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Mars Express radar to be deployed in May


Following green light for the deployment of ESA’s Mars Express radar, given in February this year, the radar booms are now planned to be deployed in the first half of May.

Once the deployment is successful, the Mars Express MARSIS radar will enable the first European spacecraft to orbit Mars to complement its study of the planet’s atmosphere and surface.

MARSIS (Mars Advanced Radar for Subsurface and Ionosphere Sounding instrument) is the first antenna of its kind which was also designed to actually look below the surface of Mars at the different layers of material, most notably for water.

The deployment of the three MARSIS radar booms is an operation which will take place in three phases, in a window spanning from 2 to 12 May 2005. These operations will be initiated and monitored from ESA’s European Space Operations Centre (ESOC) in Darmstadt, Germany.

Each boom will be deployed separately, with the two 20-metre ‘dipole’ booms to be unfurled first and the 7-metre ‘monopole’ boom to follow a few days later.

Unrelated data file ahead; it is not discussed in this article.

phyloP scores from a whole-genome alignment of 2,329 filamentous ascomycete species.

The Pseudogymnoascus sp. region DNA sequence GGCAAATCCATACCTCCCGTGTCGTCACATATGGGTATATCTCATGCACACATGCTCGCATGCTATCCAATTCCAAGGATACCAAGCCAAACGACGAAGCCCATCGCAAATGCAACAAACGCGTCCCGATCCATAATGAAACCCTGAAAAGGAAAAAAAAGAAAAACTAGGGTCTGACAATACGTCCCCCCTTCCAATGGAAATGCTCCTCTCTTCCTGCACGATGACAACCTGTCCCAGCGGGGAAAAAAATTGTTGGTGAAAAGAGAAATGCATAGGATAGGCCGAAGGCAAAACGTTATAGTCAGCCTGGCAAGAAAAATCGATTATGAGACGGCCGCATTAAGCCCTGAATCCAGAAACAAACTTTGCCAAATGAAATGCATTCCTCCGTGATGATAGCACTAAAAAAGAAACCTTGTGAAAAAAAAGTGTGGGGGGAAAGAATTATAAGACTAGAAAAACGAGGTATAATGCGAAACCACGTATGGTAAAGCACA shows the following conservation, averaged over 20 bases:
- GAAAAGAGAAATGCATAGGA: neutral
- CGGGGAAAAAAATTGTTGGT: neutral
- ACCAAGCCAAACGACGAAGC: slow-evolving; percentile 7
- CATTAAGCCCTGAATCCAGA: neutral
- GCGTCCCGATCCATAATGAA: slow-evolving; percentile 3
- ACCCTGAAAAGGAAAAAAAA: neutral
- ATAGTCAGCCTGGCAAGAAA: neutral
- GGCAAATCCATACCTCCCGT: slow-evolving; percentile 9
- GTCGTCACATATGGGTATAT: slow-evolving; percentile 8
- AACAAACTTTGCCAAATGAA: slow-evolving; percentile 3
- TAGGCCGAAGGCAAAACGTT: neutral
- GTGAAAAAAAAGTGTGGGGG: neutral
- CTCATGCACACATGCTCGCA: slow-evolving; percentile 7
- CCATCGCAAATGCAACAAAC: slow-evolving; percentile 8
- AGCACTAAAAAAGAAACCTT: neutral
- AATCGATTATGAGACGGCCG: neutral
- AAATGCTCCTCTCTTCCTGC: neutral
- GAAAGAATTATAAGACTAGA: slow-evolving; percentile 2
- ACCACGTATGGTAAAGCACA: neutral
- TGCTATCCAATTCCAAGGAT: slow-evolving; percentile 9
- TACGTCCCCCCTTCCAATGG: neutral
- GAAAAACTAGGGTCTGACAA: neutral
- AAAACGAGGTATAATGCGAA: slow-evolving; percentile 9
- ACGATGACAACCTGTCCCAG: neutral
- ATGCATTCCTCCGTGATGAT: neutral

Before each deployment, the spacecraft will be placed in a ‘robust’ attitude control mode, which will allow it to tumble freely while the boom extends before regaining standard pointing to the Sun and Earth.

After each deployment, the control team will conduct a full assessment of the spacecraft status before a decision is taken to proceed with the next phase.

The result of each deployment can be assessed only after a series of tests, each taking few days. After the deployment of the three booms, ESA engineers will start the analysis of the complete behaviour of the satellite to be able to confirm the overall success of the operation.

The current schedule is subject to changes, because the timing of the complex series of operations cannot be all fixed beforehand. A status report will follow in due course.

Once the deployment is complete, MARSIS will undergo three weeks of commissioning before the start of actual science investigations, ready for when one of the prime regions of interest for radar observations comes into the right position through the natural evolution of the spacecraft’s orbit.

The MARSIS instrument was developed by the University of Rome, Italy, in partnership with NASA’s Jet Propulsion Laboratory (JPL) in Pasadena, California, USA.

Fred Jansen | alfa
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